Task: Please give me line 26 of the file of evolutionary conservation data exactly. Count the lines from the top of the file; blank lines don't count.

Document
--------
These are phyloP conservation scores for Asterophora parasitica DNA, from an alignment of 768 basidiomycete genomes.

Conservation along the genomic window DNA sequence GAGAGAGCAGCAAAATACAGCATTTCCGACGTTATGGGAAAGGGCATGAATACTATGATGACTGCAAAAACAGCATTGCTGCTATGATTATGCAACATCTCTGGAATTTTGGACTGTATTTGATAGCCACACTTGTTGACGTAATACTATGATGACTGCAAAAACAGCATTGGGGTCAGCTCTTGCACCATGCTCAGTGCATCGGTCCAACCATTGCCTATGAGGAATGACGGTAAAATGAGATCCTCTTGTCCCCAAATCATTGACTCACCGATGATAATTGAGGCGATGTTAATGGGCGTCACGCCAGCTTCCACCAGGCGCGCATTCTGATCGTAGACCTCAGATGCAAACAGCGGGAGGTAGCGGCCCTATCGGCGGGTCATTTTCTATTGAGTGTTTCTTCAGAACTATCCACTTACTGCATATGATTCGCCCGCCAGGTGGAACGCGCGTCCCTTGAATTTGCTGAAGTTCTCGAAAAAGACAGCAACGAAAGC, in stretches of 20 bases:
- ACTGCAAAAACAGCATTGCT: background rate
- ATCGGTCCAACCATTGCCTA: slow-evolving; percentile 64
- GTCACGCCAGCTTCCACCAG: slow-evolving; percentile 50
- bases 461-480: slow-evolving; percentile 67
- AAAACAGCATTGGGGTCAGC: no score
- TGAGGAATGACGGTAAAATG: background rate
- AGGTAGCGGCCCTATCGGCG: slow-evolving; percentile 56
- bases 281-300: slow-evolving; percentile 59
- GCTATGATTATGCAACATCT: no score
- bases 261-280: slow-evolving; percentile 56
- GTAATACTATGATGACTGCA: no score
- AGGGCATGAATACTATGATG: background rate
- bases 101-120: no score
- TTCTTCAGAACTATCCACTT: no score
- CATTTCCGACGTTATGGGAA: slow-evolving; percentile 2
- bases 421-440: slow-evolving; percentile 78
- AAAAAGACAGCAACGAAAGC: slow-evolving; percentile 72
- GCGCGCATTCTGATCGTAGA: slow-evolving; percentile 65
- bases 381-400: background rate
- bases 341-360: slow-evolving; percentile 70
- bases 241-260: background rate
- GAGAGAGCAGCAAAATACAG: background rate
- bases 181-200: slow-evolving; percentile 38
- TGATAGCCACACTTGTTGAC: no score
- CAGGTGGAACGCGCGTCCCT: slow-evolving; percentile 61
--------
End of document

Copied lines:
- TGATAGCCACACTTGTTGAC: no score